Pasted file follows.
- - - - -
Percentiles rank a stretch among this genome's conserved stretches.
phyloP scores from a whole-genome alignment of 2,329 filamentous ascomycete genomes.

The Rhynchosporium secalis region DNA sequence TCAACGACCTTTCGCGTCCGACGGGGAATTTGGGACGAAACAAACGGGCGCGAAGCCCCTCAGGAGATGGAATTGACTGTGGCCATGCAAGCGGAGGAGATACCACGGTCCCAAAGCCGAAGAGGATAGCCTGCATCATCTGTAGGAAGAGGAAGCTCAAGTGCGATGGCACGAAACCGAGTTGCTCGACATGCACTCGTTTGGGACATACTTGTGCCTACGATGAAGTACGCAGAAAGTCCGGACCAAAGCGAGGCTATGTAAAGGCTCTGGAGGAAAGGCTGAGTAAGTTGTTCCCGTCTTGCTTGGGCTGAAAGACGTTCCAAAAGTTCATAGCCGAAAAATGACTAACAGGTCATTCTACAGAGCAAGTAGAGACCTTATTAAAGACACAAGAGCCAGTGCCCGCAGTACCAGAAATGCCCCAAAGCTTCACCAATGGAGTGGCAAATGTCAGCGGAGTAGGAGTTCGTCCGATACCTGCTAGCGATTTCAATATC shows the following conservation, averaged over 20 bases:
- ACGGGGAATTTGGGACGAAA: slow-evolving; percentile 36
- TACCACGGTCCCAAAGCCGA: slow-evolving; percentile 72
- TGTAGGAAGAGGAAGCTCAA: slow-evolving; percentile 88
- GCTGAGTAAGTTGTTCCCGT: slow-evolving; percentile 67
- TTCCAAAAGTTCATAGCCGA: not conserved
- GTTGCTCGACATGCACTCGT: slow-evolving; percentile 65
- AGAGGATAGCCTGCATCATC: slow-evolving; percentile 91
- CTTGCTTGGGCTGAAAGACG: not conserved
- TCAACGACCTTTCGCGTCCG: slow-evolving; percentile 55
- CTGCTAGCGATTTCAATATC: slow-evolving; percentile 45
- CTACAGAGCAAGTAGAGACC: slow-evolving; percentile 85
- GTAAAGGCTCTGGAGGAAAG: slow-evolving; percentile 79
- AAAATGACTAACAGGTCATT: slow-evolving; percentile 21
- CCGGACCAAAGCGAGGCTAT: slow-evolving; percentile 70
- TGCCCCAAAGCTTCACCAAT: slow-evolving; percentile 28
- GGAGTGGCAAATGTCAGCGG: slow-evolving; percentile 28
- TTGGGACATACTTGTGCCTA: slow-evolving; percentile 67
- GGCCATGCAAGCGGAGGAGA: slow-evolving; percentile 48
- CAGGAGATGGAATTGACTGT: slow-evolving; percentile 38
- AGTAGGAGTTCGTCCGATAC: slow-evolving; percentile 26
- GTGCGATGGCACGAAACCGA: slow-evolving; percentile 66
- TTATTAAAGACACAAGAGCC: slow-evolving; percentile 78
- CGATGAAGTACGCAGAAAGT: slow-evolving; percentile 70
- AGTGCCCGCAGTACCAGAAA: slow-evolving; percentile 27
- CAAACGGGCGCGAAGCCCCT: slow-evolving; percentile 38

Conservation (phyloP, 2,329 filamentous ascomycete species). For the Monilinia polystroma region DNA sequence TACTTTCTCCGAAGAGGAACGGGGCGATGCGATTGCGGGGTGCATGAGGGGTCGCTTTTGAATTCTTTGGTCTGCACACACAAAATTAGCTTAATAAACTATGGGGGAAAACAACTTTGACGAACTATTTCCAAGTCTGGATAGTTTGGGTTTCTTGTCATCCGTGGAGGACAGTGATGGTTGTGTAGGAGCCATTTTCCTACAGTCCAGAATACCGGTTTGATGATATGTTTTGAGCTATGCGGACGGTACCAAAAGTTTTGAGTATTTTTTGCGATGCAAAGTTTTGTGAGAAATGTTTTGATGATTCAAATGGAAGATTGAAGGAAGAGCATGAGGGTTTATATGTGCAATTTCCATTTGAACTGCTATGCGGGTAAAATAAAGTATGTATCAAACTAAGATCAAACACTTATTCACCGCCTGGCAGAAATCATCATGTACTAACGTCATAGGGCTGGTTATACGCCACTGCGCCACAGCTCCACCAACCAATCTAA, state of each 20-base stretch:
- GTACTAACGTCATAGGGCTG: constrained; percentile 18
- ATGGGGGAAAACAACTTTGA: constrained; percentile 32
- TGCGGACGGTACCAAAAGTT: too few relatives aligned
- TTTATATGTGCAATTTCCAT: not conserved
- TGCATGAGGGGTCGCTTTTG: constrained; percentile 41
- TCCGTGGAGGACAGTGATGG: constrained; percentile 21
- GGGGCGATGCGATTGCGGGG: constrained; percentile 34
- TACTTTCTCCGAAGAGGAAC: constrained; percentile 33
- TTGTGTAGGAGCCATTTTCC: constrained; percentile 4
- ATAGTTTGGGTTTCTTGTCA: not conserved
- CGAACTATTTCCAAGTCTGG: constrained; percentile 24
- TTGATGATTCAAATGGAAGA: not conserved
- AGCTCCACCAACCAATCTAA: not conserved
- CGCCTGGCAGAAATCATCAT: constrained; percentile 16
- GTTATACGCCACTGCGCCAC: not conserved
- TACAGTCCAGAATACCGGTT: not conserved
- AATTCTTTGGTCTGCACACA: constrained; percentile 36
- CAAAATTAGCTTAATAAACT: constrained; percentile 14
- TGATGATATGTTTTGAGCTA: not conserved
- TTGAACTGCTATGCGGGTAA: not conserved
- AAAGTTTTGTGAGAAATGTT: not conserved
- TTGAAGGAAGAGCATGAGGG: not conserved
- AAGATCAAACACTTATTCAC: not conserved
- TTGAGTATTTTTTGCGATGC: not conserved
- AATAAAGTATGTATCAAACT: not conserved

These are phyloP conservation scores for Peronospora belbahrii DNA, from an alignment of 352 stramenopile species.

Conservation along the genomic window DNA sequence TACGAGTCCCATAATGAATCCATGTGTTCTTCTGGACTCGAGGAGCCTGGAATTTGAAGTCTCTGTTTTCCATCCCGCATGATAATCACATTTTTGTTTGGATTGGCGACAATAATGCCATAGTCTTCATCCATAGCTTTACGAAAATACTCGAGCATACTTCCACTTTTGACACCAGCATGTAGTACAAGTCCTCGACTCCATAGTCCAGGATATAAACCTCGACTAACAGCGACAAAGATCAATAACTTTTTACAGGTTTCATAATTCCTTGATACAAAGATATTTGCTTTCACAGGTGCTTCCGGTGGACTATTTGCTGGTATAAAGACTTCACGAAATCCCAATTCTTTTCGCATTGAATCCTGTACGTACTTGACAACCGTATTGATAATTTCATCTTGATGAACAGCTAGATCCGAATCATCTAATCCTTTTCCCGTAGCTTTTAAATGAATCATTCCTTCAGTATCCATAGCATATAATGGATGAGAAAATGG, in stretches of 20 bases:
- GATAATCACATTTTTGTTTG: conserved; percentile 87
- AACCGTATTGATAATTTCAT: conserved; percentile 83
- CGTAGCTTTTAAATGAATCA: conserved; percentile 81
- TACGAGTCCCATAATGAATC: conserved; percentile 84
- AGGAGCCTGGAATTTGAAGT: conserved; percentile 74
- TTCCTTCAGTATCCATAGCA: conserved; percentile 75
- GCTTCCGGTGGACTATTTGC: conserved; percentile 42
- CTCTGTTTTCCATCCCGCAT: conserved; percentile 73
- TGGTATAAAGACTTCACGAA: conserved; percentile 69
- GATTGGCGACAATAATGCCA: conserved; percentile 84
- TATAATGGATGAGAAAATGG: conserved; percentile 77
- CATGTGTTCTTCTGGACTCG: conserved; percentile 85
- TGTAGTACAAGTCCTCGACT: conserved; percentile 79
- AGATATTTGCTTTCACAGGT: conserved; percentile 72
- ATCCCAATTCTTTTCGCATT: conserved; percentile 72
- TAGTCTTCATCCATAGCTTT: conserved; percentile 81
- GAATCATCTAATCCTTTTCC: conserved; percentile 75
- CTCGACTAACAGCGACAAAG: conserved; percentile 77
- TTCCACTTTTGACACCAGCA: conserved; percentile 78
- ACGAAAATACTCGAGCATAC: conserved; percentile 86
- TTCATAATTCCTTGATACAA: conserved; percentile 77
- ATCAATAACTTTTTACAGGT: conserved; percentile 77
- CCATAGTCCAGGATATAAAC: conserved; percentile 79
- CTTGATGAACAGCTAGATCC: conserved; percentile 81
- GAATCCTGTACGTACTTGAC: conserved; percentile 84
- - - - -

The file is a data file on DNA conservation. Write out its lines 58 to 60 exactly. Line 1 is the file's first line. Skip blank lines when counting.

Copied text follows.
- AACCGTATTGATAATTTCAT: conserved; percentile 83
- CGTAGCTTTTAAATGAATCA: conserved; percentile 81
- TACGAGTCCCATAATGAATC: conserved; percentile 84